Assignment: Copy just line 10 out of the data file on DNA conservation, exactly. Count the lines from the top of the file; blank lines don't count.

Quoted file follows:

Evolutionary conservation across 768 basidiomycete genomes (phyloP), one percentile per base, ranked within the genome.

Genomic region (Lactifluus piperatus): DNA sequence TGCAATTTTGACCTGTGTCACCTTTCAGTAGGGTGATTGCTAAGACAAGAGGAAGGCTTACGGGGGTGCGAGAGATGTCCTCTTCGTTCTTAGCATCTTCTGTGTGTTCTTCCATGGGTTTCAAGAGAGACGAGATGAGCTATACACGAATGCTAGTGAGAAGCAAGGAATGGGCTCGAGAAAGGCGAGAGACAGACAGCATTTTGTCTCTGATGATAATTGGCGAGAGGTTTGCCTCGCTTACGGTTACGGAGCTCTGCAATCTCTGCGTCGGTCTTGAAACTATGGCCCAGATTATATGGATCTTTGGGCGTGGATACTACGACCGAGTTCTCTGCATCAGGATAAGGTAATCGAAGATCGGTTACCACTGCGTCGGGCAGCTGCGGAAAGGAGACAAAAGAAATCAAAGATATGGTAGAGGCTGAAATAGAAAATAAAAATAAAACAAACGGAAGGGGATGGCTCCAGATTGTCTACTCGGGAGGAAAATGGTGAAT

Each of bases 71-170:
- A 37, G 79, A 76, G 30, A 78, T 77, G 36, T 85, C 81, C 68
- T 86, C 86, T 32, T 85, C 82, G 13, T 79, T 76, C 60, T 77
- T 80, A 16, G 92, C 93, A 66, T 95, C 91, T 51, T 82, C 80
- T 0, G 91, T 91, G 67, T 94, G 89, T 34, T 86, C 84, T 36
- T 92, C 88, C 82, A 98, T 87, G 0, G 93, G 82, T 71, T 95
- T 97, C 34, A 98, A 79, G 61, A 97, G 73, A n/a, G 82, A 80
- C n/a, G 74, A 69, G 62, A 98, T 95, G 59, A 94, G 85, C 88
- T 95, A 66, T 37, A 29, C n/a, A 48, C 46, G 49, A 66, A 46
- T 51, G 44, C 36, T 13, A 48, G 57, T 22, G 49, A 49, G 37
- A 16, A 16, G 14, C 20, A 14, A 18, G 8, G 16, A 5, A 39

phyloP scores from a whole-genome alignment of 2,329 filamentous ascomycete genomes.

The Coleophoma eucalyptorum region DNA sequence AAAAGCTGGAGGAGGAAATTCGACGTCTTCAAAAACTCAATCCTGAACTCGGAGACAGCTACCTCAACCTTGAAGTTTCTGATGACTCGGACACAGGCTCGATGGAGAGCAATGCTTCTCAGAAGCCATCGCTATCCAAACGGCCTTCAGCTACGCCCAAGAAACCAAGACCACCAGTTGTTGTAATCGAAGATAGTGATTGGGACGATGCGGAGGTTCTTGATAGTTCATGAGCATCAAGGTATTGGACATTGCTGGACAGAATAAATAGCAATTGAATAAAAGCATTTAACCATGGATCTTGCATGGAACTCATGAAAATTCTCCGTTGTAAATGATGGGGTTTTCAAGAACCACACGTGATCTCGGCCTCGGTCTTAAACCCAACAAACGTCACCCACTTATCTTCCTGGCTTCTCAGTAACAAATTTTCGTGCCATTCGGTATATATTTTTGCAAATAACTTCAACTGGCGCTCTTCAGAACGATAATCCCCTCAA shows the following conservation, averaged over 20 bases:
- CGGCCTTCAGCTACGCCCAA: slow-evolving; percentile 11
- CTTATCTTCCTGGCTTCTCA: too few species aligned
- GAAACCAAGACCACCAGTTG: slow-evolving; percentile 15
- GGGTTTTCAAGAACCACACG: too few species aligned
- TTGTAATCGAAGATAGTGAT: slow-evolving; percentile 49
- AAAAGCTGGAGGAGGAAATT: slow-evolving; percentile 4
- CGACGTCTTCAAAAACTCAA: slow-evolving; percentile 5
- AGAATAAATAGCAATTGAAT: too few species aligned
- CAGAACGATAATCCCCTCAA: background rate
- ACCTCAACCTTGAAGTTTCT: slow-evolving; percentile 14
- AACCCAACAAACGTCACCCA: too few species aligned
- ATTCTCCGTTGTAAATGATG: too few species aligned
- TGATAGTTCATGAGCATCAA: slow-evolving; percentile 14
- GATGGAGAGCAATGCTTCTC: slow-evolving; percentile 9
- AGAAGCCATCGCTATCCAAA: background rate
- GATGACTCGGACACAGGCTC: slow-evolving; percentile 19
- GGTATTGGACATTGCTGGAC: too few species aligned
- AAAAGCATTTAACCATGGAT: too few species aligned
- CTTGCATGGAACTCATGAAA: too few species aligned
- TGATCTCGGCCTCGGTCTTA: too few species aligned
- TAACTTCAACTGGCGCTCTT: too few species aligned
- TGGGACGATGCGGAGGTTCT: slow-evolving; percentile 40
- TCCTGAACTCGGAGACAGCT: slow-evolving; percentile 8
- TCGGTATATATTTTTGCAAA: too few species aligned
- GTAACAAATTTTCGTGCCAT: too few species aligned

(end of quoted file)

- C n/a, G 74, A 69, G 62, A 98, T 95, G 59, A 94, G 85, C 88